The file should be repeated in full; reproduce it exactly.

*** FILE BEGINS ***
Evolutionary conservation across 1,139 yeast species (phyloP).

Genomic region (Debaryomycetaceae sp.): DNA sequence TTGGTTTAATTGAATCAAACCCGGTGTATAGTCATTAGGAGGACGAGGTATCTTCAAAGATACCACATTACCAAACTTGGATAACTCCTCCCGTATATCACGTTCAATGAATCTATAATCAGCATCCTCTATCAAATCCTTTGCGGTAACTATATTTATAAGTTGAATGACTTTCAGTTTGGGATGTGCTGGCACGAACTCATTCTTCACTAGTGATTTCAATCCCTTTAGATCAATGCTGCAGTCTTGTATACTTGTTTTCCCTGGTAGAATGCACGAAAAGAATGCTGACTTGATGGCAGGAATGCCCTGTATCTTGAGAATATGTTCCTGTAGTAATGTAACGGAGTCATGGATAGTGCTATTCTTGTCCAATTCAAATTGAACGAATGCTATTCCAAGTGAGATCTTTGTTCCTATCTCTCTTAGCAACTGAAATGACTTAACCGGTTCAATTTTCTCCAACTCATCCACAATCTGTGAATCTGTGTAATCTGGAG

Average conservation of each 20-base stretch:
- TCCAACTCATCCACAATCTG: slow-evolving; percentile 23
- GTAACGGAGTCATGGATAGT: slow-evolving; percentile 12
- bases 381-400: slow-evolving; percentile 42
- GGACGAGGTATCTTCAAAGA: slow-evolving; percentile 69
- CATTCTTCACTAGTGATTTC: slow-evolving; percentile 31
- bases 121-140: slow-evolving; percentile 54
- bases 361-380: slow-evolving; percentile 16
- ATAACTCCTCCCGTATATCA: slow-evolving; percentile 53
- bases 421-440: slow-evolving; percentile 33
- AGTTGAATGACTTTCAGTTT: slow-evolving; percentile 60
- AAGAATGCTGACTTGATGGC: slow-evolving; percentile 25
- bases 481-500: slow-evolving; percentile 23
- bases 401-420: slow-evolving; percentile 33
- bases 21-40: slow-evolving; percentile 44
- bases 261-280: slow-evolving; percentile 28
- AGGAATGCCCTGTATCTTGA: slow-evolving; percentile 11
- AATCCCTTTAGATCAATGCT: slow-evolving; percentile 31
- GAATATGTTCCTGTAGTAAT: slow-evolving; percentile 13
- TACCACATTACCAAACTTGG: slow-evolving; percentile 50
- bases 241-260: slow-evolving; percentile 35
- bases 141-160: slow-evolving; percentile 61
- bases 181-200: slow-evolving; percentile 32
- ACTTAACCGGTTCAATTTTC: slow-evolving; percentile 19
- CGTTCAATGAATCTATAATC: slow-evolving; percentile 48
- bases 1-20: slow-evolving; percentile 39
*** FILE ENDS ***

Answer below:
Evolutionary conservation across 1,139 yeast species (phyloP).

Genomic region (Debaryomycetaceae sp.): DNA sequence TTGGTTTAATTGAATCAAACCCGGTGTATAGTCATTAGGAGGACGAGGTATCTTCAAAGATACCACATTACCAAACTTGGATAACTCCTCCCGTATATCACGTTCAATGAATCTATAATCAGCATCCTCTATCAAATCCTTTGCGGTAACTATATTTATAAGTTGAATGACTTTCAGTTTGGGATGTGCTGGCACGAACTCATTCTTCACTAGTGATTTCAATCCCTTTAGATCAATGCTGCAGTCTTGTATACTTGTTTTCCCTGGTAGAATGCACGAAAAGAATGCTGACTTGATGGCAGGAATGCCCTGTATCTTGAGAATATGTTCCTGTAGTAATGTAACGGAGTCATGGATAGTGCTATTCTTGTCCAATTCAAATTGAACGAATGCTATTCCAAGTGAGATCTTTGTTCCTATCTCTCTTAGCAACTGAAATGACTTAACCGGTTCAATTTTCTCCAACTCATCCACAATCTGTGAATCTGTGTAATCTGGAG

Average conservation of each 20-base stretch:
- TCCAACTCATCCACAATCTG: slow-evolving; percentile 23
- GTAACGGAGTCATGGATAGT: slow-evolving; percentile 12
- bases 381-400: slow-evolving; percentile 42
- GGACGAGGTATCTTCAAAGA: slow-evolving; percentile 69
- CATTCTTCACTAGTGATTTC: slow-evolving; percentile 31
- bases 121-140: slow-evolving; percentile 54
- bases 361-380: slow-evolving; percentile 16
- ATAACTCCTCCCGTATATCA: slow-evolving; percentile 53
- bases 421-440: slow-evolving; percentile 33
- AGTTGAATGACTTTCAGTTT: slow-evolving; percentile 60
- AAGAATGCTGACTTGATGGC: slow-evolving; percentile 25
- bases 481-500: slow-evolving; percentile 23
- bases 401-420: slow-evolving; percentile 33
- bases 21-40: slow-evolving; percentile 44
- bases 261-280: slow-evolving; percentile 28
- AGGAATGCCCTGTATCTTGA: slow-evolving; percentile 11
- AATCCCTTTAGATCAATGCT: slow-evolving; percentile 31
- GAATATGTTCCTGTAGTAAT: slow-evolving; percentile 13
- TACCACATTACCAAACTTGG: slow-evolving; percentile 50
- bases 241-260: slow-evolving; percentile 35
- bases 141-160: slow-evolving; percentile 61
- bases 181-200: slow-evolving; percentile 32
- ACTTAACCGGTTCAATTTTC: slow-evolving; percentile 19
- CGTTCAATGAATCTATAATC: slow-evolving; percentile 48
- bases 1-20: slow-evolving; percentile 39